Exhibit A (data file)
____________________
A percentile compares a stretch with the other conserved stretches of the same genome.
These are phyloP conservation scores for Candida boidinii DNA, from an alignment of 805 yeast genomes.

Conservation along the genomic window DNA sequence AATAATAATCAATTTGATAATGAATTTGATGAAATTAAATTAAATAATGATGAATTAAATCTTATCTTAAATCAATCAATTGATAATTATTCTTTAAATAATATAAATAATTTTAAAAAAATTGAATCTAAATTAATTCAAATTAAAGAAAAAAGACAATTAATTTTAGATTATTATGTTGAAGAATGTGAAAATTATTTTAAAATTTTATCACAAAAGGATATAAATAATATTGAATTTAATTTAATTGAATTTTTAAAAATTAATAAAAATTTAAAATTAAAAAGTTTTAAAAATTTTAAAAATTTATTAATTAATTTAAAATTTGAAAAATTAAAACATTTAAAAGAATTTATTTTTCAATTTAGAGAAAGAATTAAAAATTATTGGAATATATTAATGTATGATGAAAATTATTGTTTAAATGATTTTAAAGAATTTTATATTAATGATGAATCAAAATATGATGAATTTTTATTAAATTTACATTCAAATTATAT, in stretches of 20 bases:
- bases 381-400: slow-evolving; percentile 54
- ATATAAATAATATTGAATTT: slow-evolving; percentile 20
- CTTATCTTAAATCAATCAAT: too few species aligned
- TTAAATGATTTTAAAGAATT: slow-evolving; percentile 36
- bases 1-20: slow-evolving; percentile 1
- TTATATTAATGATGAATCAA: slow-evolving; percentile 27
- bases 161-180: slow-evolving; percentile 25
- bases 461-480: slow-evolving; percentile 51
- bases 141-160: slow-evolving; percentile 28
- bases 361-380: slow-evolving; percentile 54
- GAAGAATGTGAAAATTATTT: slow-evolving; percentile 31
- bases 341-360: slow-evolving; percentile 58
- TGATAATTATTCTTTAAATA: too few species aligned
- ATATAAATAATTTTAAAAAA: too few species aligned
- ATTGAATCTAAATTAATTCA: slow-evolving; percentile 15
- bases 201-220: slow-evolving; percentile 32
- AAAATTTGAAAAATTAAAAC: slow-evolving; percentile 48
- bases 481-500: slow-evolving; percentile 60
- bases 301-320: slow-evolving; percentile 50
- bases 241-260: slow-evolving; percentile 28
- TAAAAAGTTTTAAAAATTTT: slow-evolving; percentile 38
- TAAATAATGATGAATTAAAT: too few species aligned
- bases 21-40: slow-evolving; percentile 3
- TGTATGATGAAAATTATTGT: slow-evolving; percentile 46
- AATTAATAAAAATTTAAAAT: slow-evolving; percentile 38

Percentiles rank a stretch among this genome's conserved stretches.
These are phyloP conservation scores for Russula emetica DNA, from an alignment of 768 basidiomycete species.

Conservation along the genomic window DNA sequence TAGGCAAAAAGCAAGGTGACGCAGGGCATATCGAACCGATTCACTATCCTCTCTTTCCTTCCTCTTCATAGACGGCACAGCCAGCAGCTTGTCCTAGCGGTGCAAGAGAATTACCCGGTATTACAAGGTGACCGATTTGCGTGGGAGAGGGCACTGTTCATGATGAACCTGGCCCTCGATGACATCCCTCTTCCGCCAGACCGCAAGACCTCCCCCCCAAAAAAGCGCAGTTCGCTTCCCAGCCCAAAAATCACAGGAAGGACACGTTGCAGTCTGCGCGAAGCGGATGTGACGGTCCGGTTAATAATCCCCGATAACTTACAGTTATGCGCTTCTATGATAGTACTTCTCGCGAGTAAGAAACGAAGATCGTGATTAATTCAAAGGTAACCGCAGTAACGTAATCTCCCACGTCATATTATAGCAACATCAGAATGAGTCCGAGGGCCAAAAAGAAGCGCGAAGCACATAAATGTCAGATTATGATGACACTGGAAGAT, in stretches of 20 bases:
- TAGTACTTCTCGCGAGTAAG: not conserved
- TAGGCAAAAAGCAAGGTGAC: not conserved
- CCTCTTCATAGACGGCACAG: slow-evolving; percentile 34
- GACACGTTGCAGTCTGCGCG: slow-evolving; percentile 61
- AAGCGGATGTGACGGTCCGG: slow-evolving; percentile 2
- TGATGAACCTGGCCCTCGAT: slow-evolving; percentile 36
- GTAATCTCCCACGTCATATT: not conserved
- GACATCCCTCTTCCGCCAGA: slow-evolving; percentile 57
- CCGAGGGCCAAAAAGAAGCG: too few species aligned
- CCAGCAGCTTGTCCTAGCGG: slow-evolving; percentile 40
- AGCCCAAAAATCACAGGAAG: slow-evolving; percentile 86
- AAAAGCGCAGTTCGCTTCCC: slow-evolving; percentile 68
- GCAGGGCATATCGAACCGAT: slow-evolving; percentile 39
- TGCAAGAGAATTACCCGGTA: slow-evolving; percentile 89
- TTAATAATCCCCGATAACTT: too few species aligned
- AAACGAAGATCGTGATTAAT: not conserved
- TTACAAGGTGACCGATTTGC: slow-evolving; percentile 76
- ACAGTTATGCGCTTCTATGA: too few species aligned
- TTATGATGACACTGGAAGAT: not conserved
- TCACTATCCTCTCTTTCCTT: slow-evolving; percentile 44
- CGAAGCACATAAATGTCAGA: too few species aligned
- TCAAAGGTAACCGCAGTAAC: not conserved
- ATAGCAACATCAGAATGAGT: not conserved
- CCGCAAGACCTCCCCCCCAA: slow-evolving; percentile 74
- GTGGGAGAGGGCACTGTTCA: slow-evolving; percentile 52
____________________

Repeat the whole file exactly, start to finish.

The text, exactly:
A percentile compares a stretch with the other conserved stretches of the same genome.
These are phyloP conservation scores for Candida boidinii DNA, from an alignment of 805 yeast genomes.

Conservation along the genomic window DNA sequence AATAATAATCAATTTGATAATGAATTTGATGAAATTAAATTAAATAATGATGAATTAAATCTTATCTTAAATCAATCAATTGATAATTATTCTTTAAATAATATAAATAATTTTAAAAAAATTGAATCTAAATTAATTCAAATTAAAGAAAAAAGACAATTAATTTTAGATTATTATGTTGAAGAATGTGAAAATTATTTTAAAATTTTATCACAAAAGGATATAAATAATATTGAATTTAATTTAATTGAATTTTTAAAAATTAATAAAAATTTAAAATTAAAAAGTTTTAAAAATTTTAAAAATTTATTAATTAATTTAAAATTTGAAAAATTAAAACATTTAAAAGAATTTATTTTTCAATTTAGAGAAAGAATTAAAAATTATTGGAATATATTAATGTATGATGAAAATTATTGTTTAAATGATTTTAAAGAATTTTATATTAATGATGAATCAAAATATGATGAATTTTTATTAAATTTACATTCAAATTATAT, in stretches of 20 bases:
- bases 381-400: slow-evolving; percentile 54
- ATATAAATAATATTGAATTT: slow-evolving; percentile 20
- CTTATCTTAAATCAATCAAT: too few species aligned
- TTAAATGATTTTAAAGAATT: slow-evolving; percentile 36
- bases 1-20: slow-evolving; percentile 1
- TTATATTAATGATGAATCAA: slow-evolving; percentile 27
- bases 161-180: slow-evolving; percentile 25
- bases 461-480: slow-evolving; percentile 51
- bases 141-160: slow-evolving; percentile 28
- bases 361-380: slow-evolving; percentile 54
- GAAGAATGTGAAAATTATTT: slow-evolving; percentile 31
- bases 341-360: slow-evolving; percentile 58
- TGATAATTATTCTTTAAATA: too few species aligned
- ATATAAATAATTTTAAAAAA: too few species aligned
- ATTGAATCTAAATTAATTCA: slow-evolving; percentile 15
- bases 201-220: slow-evolving; percentile 32
- AAAATTTGAAAAATTAAAAC: slow-evolving; percentile 48
- bases 481-500: slow-evolving; percentile 60
- bases 301-320: slow-evolving; percentile 50
- bases 241-260: slow-evolving; percentile 28
- TAAAAAGTTTTAAAAATTTT: slow-evolving; percentile 38
- TAAATAATGATGAATTAAAT: too few species aligned
- bases 21-40: slow-evolving; percentile 3
- TGTATGATGAAAATTATTGT: slow-evolving; percentile 46
- AATTAATAAAAATTTAAAAT: slow-evolving; percentile 38

Percentiles rank a stretch among this genome's conserved stretches.
These are phyloP conservation scores for Russula emetica DNA, from an alignment of 768 basidiomycete species.

Conservation along the genomic window DNA sequence TAGGCAAAAAGCAAGGTGACGCAGGGCATATCGAACCGATTCACTATCCTCTCTTTCCTTCCTCTTCATAGACGGCACAGCCAGCAGCTTGTCCTAGCGGTGCAAGAGAATTACCCGGTATTACAAGGTGACCGATTTGCGTGGGAGAGGGCACTGTTCATGATGAACCTGGCCCTCGATGACATCCCTCTTCCGCCAGACCGCAAGACCTCCCCCCCAAAAAAGCGCAGTTCGCTTCCCAGCCCAAAAATCACAGGAAGGACACGTTGCAGTCTGCGCGAAGCGGATGTGACGGTCCGGTTAATAATCCCCGATAACTTACAGTTATGCGCTTCTATGATAGTACTTCTCGCGAGTAAGAAACGAAGATCGTGATTAATTCAAAGGTAACCGCAGTAACGTAATCTCCCACGTCATATTATAGCAACATCAGAATGAGTCCGAGGGCCAAAAAGAAGCGCGAAGCACATAAATGTCAGATTATGATGACACTGGAAGAT, in stretches of 20 bases:
- TAGTACTTCTCGCGAGTAAG: not conserved
- TAGGCAAAAAGCAAGGTGAC: not conserved
- CCTCTTCATAGACGGCACAG: slow-evolving; percentile 34
- GACACGTTGCAGTCTGCGCG: slow-evolving; percentile 61
- AAGCGGATGTGACGGTCCGG: slow-evolving; percentile 2
- TGATGAACCTGGCCCTCGAT: slow-evolving; percentile 36
- GTAATCTCCCACGTCATATT: not conserved
- GACATCCCTCTTCCGCCAGA: slow-evolving; percentile 57
- CCGAGGGCCAAAAAGAAGCG: too few species aligned
- CCAGCAGCTTGTCCTAGCGG: slow-evolving; percentile 40
- AGCCCAAAAATCACAGGAAG: slow-evolving; percentile 86
- AAAAGCGCAGTTCGCTTCCC: slow-evolving; percentile 68
- GCAGGGCATATCGAACCGAT: slow-evolving; percentile 39
- TGCAAGAGAATTACCCGGTA: slow-evolving; percentile 89
- TTAATAATCCCCGATAACTT: too few species aligned
- AAACGAAGATCGTGATTAAT: not conserved
- TTACAAGGTGACCGATTTGC: slow-evolving; percentile 76
- ACAGTTATGCGCTTCTATGA: too few species aligned
- TTATGATGACACTGGAAGAT: not conserved
- TCACTATCCTCTCTTTCCTT: slow-evolving; percentile 44
- CGAAGCACATAAATGTCAGA: too few species aligned
- TCAAAGGTAACCGCAGTAAC: not conserved
- ATAGCAACATCAGAATGAGT: not conserved
- CCGCAAGACCTCCCCCCCAA: slow-evolving; percentile 74
- GTGGGAGAGGGCACTGTTCA: slow-evolving; percentile 52